For other distributions, we need to use the appropriate package name with the package installer.

5.2. Basic Usage

Using the cowsay command is as simple as typing the command followed by the text we want the cow to speak:

$ cowsay hello
 _______
< hello >
 -------
        \   ^__^
         \  (oo)\_______
            (__)\       )\/\
                ||----w |
                ||     ||

5.3. Customizing the Facial Expression

We can customize the facial expression using different flags such as -g-d, and -p for greedy, dead, and paranoid cows, respectively:

$ cowsay -d hello
 _______
< hello >
 -------
        \   ^__^
         \  (xx)\_______
            (__)\       )\/\
             U  ||----w |
                ||     ||

These flags essentially change the characters used for the eyes and the tongue of the cow. We can use any characters of our choice for the eyes and the tongue by using the -e and the -T flags, respectively:

$ cowsay -e oO -T V hello
 _______
< hello >
 -------
        \   ^__^
         \  (oO)\_______
            (__)\       )\/\
             V ||----w |
                ||     ||

We see that the custom characters are displayed in the eye and the tongue of the cow.

5.4. Using Other Animals and Creatures

Apart from cows, the cowsay command also gives us other creatures to choose from. We can get the list of available creatures using the -l flag:

$ cowsay -l
Cow files in /usr/share/cowsay/cows:
apt bud-frogs bunny calvin cheese cock cower daemon default dragon
dragon-and-cow duck elephant elephant-in-snake eyes flaming-sheep fox
ghostbusters gnu hellokitty kangaroo kiss koala kosh luke-koala
mech-and-cow milk moofasa moose pony pony-smaller ren sheep skeleton
snowman stegosaurus stimpy suse three-eyes turkey turtle tux unipony
unipony-smaller vader vader-koala www

To use a particular “cow” file, we need to specify its name using the -f flag

cowsay -f duck hello
 _______
< hello >
 -------
 \
  \
   \ >()_
      (__)__ _

5.5. Using cowsay With fortune

The fortune command is a fun Linux command that prints a random quote. Its output can be piped into the cowsay command to have the cow speak out a random quote:

$ fortune | cowsay
 ____________________________________
/ Try to relax and enjoy the crisis. \
|                                    |
\ -- Ashleigh Brilliant              /
 ------------------------------------
        \   ^__^
         \  (oo)\_______
            (__)\       )\/\
                ||----w |
                ||     ||

5.6. Using cowsay With lolcat

For fancy rainbow-colored output, we can use the lolcat command. To see how this works, we need to pipe the output of the cowsay command into lolcat:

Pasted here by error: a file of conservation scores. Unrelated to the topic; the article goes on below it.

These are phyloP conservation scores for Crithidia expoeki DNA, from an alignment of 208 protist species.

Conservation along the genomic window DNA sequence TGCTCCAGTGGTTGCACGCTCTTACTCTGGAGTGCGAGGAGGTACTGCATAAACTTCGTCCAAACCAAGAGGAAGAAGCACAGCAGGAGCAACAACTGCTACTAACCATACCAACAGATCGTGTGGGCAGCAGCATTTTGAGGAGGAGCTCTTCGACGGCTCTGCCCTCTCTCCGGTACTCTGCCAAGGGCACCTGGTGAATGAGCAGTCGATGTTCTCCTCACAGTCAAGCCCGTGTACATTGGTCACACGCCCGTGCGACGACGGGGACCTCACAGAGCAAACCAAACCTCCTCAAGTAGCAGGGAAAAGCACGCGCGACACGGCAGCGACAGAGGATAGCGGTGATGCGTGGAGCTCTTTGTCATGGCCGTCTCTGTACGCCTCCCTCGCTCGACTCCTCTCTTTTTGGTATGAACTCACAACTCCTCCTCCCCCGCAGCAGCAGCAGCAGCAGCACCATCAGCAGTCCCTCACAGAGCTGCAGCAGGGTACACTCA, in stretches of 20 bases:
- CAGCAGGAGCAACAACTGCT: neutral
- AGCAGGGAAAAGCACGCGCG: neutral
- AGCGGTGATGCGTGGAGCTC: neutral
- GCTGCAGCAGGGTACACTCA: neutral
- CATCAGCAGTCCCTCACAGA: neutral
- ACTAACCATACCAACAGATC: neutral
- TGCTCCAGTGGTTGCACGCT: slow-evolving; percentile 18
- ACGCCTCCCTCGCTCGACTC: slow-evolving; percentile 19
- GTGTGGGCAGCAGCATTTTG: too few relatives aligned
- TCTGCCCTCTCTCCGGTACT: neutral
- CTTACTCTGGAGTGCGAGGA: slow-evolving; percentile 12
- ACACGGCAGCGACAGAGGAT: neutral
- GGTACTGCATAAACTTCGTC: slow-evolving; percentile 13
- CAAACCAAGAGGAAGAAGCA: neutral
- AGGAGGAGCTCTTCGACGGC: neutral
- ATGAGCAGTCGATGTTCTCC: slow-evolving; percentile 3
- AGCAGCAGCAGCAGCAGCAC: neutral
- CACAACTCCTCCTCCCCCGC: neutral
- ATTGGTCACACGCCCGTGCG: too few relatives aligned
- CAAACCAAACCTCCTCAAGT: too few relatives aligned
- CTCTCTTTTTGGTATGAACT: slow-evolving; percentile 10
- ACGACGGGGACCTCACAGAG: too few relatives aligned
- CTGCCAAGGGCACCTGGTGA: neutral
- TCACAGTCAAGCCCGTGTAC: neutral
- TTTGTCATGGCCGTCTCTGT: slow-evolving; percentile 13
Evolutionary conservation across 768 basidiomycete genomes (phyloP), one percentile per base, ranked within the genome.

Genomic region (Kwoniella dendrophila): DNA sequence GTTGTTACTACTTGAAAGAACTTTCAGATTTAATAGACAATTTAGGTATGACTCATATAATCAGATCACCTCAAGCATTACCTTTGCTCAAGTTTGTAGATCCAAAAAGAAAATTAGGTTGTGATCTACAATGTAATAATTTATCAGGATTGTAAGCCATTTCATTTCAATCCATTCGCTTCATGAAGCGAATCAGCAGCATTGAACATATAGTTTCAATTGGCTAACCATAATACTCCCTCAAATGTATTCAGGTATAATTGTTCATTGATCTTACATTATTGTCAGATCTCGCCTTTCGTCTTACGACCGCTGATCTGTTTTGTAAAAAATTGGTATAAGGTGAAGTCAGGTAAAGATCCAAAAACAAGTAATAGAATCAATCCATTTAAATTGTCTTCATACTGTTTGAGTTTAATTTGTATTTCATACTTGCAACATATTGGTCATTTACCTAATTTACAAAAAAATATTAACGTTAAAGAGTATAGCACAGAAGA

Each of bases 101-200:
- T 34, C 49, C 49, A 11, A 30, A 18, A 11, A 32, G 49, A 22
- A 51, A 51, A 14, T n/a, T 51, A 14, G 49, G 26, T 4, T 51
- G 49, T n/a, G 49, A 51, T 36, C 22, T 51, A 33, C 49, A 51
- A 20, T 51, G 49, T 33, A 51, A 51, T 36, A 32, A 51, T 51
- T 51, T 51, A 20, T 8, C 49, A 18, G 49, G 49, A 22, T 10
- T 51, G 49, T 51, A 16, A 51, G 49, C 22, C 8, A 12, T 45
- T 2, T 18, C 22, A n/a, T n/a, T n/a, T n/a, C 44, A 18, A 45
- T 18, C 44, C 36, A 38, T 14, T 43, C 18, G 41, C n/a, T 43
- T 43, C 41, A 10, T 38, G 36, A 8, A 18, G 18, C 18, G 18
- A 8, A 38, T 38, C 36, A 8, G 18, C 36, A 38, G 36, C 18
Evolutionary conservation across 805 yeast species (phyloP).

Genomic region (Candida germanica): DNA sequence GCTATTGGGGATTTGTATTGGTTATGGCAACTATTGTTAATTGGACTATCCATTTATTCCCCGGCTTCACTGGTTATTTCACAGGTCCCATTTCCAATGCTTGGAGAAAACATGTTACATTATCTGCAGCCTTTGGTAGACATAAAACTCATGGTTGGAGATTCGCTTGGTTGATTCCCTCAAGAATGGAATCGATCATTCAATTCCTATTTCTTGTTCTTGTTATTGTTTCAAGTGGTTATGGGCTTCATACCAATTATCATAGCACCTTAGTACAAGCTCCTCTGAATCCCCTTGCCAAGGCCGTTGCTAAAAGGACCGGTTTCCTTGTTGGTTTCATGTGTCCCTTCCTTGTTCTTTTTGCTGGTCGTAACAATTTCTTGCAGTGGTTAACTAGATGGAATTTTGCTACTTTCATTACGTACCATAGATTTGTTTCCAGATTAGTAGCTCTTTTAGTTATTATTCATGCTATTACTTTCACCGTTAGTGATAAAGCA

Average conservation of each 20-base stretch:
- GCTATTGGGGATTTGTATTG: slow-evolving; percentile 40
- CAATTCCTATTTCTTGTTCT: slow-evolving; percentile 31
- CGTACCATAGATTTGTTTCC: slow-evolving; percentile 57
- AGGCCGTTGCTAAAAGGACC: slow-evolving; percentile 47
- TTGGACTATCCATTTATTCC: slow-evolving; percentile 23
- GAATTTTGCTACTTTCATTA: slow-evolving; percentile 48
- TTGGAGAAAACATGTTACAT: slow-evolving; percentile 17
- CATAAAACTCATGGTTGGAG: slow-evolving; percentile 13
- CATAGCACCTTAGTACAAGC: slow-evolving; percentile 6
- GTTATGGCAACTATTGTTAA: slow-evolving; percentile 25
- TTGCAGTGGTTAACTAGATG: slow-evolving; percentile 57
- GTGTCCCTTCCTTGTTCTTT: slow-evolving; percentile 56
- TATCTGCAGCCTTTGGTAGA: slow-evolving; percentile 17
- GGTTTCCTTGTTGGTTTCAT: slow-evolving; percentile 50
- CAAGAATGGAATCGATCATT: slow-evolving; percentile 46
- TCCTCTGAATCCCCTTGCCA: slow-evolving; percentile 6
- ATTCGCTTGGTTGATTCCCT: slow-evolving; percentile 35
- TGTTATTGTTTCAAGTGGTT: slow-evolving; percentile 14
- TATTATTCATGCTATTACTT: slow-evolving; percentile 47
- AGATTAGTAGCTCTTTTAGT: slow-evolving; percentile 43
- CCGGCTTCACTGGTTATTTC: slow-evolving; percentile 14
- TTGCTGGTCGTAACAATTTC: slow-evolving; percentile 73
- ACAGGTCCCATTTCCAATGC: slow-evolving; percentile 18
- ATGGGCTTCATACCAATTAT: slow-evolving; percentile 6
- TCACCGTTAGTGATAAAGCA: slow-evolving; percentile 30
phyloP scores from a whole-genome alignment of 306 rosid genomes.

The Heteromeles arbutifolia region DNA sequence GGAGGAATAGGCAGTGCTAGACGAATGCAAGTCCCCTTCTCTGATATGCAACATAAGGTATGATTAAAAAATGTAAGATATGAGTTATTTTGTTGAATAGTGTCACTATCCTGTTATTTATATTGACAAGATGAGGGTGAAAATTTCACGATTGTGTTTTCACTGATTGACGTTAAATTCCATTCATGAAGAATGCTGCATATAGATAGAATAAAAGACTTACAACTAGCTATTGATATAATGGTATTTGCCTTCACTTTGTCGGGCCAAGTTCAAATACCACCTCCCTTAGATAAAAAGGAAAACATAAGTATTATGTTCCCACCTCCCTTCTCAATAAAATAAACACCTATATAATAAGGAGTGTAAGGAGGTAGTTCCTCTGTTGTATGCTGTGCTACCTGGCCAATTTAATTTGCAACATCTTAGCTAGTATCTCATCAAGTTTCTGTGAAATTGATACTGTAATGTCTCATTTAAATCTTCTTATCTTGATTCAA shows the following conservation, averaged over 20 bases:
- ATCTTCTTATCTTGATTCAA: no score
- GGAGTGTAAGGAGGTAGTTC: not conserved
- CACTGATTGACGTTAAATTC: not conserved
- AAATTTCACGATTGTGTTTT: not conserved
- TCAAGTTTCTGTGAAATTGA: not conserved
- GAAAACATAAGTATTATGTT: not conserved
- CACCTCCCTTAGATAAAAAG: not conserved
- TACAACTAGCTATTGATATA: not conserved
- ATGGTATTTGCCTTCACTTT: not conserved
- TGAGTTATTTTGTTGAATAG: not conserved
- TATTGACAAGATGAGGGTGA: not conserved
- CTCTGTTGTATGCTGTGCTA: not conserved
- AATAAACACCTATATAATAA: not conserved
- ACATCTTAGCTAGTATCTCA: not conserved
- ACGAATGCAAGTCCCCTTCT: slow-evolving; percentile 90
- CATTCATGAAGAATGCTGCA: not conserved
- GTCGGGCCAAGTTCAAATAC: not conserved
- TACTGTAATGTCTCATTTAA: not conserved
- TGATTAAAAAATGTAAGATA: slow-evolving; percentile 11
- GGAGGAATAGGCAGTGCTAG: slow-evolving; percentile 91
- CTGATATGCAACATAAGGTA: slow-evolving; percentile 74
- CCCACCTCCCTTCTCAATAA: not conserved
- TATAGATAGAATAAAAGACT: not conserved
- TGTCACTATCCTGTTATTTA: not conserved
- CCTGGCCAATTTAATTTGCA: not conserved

cowsay unipony

lolcat provides options to tweak the output, and these can be listed using lolcat –help.

6. Printing Images With jp2a

The jp2a command prints a given input image as ASCII text.

6.1. Installation

For Ubuntu:

$ sudo apt install jp2a

Same as before, for other distributions, the package name may be different, and we’ll have to use the appropriate package manager.

6.2. Basic Usage

$ jp2a baeldung.png
                                                
                                                
                                      d.        
                                   'kNM;        
                               'l0MMMMMo        
                       ::ldkKKMMMMMMMMM;        
                  :dKNMMMMMMMMMMMKMMMMM.        
                lNMMMMMMMMMMMMMO'MMMMMM         
               xMMMMMMMMMMMMMMd kMMMMMO         
              .MMMMMMMMMMMMMc  ;MMMMMM.         
              KMMMMMMMMMMMk   ,MMMMMMk          
              NMMMMMMMMMl   .KMMMMMMW           
              KMMMMMMW     :MMMMMMMM            
              xMMMMM.     0MMMMMMMM.            
          ':dKMMK      .dNMMMMMMM.              
      dKKMMMd        lKMMMMMMMN                 
                   .kWMMM0;                     
                                                
                                                
                                                
                                                
                                               

In the above example, we specify the image filename to be printed, and the command prints an ASCII character-filled version of the image. We can also use the –colors flag to obtain colored output.

7. Conclusion

In this tutorial, we looked at different ways to print ASCII artwork in the shell.

We used the banner, figlet, and toilet commands to print banners of text in different ways. Then, we explored the cowsay command to print text spoken out by a cow and other fancy creatures. We also looked at the jp2a to print images as ASCII characters on the shell. Further, we can use our creativity to combine these commands to create even fancier art, as we did by combining cowsay with fortune and lolcat.

Authors Bottom

If you have a few years of experience in the Linux ecosystem, and you’re interested in sharing that experience with the community, have a look at our Contribution Guidelines.